I wonder if these diesel buses and trains still being purchased today are capable of running on an algae-derived biofuel or anything of that nature.

A policy failure when Ventura Bus Lines now has 13 electric buses at their Ivanhoe depot yet only 1 out of 6 their routes serving Northland, LaTrobe Uni and Coburg runs on Sundays ????⚡

Routes 526, 548, 549, 550 & 551 still lack Sunday timetables & finish around 7:30pm weeknights

And no sign of anything in state budget to fund Victoria Bus Plan improvements in middle suburbs

Metro trains network will be *net* zero emissions in the next couple of years, not absolute zero. That’s because the contracted volume of renewable generation will match Metro trains demand, but the timing of generation and consumption won’t align, so it’s a net zero commitment not an absolute zero commitment.

Unlike most other Australian capital cities, Melbourne missed out on the trolleybus era. Given that they retained trams, I wonder whether they would have retained trolleybuses? If you’re looking for figures, there are about 2,700 buses serving Melbourne (about half the number there are in Sydney). In NSW they’re finding there’s an issue with power infrastructure for electrifying rural services and the target date for that is in the 2040s.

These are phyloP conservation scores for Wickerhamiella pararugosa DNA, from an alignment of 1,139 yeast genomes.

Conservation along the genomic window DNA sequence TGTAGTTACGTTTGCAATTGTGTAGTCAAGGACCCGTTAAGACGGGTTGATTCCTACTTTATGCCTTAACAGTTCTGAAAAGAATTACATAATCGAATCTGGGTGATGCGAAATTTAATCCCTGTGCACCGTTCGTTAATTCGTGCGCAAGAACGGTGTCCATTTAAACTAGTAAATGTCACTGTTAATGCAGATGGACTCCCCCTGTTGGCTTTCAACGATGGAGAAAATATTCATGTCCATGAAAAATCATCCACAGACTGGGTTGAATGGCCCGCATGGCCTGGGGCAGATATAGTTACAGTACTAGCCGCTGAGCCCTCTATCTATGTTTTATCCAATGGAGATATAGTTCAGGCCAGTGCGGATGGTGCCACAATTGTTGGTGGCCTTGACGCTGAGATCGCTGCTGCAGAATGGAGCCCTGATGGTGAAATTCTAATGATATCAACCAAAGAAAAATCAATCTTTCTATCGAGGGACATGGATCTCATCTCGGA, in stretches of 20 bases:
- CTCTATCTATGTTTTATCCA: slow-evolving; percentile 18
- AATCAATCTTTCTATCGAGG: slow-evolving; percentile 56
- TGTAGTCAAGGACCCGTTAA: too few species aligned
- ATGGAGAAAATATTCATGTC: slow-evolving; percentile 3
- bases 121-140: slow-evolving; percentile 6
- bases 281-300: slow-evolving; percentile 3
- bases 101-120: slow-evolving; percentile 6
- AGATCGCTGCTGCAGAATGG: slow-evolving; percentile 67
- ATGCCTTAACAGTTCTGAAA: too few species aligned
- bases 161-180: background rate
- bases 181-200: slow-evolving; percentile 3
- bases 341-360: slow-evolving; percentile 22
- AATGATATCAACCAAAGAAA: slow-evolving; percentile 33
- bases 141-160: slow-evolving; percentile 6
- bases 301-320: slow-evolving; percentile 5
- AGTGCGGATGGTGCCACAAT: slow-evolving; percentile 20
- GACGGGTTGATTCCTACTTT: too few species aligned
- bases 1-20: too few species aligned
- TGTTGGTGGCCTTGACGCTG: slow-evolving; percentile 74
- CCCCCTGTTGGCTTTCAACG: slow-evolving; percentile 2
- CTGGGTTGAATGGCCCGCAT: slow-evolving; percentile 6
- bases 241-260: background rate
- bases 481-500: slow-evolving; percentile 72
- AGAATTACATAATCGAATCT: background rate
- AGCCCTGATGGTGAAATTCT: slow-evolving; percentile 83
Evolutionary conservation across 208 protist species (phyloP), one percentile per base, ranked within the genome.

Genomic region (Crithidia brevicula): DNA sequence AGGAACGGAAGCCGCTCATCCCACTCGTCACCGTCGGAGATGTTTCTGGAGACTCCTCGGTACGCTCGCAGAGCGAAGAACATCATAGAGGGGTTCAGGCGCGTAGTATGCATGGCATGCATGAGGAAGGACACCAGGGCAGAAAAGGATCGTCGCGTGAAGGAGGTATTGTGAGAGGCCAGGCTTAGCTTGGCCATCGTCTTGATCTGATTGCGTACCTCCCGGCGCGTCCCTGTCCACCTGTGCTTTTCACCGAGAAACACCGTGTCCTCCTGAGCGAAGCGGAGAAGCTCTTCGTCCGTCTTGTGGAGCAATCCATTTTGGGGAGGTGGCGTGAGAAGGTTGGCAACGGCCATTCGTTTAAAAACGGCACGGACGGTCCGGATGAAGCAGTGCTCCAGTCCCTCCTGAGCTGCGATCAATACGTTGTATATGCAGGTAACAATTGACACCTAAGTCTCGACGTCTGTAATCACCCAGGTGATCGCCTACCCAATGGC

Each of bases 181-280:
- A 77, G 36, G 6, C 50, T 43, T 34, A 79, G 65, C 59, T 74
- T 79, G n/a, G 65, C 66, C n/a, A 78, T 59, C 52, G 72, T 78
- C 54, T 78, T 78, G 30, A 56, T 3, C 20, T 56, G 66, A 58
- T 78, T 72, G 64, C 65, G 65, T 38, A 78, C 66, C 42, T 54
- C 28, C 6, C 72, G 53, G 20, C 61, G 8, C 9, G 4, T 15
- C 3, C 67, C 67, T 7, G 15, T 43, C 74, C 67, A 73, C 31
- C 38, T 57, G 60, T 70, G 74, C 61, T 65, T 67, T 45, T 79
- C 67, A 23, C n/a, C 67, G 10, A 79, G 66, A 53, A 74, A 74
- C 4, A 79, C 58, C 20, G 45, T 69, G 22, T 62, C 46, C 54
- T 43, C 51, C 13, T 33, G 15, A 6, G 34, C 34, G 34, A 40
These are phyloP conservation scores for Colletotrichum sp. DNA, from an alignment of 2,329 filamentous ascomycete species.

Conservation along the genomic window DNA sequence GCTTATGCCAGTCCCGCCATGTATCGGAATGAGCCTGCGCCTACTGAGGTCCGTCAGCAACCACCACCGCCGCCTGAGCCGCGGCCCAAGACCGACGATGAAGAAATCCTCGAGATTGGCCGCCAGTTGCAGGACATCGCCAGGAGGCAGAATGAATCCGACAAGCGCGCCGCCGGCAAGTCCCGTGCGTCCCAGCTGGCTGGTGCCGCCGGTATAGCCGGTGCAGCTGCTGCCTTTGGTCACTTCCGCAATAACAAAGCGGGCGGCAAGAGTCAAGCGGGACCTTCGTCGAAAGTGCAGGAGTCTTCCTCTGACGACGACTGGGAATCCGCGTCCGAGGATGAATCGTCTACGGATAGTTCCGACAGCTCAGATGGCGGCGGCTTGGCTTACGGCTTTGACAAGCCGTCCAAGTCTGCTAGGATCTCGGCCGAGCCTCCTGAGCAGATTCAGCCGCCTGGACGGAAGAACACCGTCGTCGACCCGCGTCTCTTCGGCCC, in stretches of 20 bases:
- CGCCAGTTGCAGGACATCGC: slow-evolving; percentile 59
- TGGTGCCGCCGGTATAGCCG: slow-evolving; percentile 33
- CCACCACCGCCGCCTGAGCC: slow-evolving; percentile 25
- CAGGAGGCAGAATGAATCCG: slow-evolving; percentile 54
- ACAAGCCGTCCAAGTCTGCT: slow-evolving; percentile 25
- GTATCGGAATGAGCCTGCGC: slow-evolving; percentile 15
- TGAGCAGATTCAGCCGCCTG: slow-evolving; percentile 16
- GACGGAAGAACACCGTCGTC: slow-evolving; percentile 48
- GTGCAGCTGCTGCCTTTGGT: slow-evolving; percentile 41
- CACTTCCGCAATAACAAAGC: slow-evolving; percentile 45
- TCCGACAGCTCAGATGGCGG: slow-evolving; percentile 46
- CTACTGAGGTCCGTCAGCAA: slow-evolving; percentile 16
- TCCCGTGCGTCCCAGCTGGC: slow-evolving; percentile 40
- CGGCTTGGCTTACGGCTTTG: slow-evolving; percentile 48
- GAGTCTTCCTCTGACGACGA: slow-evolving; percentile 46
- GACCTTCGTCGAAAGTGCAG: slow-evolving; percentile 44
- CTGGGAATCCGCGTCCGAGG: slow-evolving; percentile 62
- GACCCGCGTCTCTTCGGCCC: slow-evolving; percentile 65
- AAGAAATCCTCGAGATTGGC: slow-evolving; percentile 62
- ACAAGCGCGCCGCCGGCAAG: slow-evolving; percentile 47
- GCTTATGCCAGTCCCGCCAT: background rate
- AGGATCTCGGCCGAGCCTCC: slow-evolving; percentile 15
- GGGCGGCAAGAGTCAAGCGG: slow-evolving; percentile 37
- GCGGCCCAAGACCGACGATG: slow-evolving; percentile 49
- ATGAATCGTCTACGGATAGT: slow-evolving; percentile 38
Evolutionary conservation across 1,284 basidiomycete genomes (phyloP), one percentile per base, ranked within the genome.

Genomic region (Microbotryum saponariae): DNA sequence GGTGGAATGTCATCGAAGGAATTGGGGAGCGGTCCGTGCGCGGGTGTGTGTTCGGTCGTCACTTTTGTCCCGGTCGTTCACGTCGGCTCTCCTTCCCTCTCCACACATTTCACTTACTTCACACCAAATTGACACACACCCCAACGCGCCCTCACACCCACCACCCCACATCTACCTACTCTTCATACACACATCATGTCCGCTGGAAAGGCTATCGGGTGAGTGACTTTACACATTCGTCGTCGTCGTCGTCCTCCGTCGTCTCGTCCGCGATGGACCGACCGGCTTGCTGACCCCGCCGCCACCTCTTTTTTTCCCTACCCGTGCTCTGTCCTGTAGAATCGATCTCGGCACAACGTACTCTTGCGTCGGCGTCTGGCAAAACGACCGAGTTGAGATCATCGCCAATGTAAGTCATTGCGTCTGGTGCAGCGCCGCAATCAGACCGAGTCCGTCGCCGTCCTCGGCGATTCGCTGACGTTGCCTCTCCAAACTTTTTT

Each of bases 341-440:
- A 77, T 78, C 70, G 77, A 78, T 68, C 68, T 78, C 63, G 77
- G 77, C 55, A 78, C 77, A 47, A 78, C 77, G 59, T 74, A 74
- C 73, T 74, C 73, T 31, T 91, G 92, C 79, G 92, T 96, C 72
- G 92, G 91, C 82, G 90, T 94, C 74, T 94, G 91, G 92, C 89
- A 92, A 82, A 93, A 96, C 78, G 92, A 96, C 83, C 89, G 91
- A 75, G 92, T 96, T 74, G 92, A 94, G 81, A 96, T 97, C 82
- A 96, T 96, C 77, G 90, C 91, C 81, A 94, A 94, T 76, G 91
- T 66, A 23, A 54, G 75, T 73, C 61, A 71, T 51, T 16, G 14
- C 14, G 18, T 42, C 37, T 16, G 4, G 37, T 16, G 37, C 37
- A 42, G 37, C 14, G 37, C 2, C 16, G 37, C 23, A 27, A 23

In 1991, when Benders Busways in Geelong was still owned by the Bender family, they trialled three Mercedes Benz buses powered by compressed natural gas. They must have been reasonably successful because the fleet was eventually expanded to nine. After Benders sold out to Keffords in 2000, those buses seemed to disappear.

I must draw attention to your statement that “suburban rains” (yes, you do then say “Metro “) is due to be emission Free by 2025….. Surely the elephant in the room is Tarneit and Wyndham Vale, surely, by definition, suburban rail stations?? Yes, they were an “added benifit” of the regional rail upgrade, but one of Melbourne’s rare suburban rail expansions in recent years was done with DIESEL TRAINS….. And, as you further comment, no hint of possible electrification of these busy routes in the foreseeable future….

As has been eluded to in a couple of posts, it’s deceptive to describe any single electricity user as being “all renewables”. Every user is consuming electricity based on the overall power generation mix, as renewables won’t be switched off or ramped up based on which users are creating demand.